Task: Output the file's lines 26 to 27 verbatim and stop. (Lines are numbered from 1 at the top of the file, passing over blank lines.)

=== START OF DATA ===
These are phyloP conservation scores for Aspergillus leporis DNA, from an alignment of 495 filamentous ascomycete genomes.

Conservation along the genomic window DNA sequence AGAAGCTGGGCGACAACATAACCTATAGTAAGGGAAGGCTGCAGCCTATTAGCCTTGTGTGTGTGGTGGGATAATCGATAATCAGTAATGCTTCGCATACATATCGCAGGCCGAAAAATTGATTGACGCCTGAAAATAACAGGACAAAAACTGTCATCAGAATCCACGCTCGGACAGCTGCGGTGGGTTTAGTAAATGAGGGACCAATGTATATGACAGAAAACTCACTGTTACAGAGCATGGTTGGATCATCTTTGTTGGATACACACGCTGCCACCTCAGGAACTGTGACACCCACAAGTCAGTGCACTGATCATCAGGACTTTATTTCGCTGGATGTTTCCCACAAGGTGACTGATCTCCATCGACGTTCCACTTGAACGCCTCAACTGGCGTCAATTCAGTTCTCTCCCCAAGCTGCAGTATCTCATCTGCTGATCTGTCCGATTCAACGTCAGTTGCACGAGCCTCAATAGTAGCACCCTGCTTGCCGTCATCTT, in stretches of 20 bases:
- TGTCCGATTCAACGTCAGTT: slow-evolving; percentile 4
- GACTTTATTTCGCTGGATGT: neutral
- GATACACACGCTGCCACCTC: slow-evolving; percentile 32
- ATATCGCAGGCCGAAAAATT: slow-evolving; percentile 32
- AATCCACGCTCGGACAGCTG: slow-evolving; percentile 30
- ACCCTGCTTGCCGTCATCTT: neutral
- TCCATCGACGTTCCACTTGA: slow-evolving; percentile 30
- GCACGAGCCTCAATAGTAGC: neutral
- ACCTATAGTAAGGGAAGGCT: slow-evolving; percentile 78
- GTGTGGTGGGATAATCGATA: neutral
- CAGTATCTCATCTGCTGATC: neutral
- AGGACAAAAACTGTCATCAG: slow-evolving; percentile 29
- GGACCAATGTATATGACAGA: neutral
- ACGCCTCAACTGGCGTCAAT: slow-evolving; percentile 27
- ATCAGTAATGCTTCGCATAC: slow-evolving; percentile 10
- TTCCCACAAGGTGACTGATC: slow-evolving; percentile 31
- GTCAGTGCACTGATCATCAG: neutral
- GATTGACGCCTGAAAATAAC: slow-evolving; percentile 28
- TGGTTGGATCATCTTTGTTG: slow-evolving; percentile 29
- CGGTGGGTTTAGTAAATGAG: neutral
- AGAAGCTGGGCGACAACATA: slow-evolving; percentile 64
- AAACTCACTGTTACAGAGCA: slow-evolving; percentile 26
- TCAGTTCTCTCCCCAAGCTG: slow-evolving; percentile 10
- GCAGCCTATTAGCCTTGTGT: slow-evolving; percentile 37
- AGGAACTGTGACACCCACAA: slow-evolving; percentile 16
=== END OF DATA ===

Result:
- GCAGCCTATTAGCCTTGTGT: slow-evolving; percentile 37
- AGGAACTGTGACACCCACAA: slow-evolving; percentile 16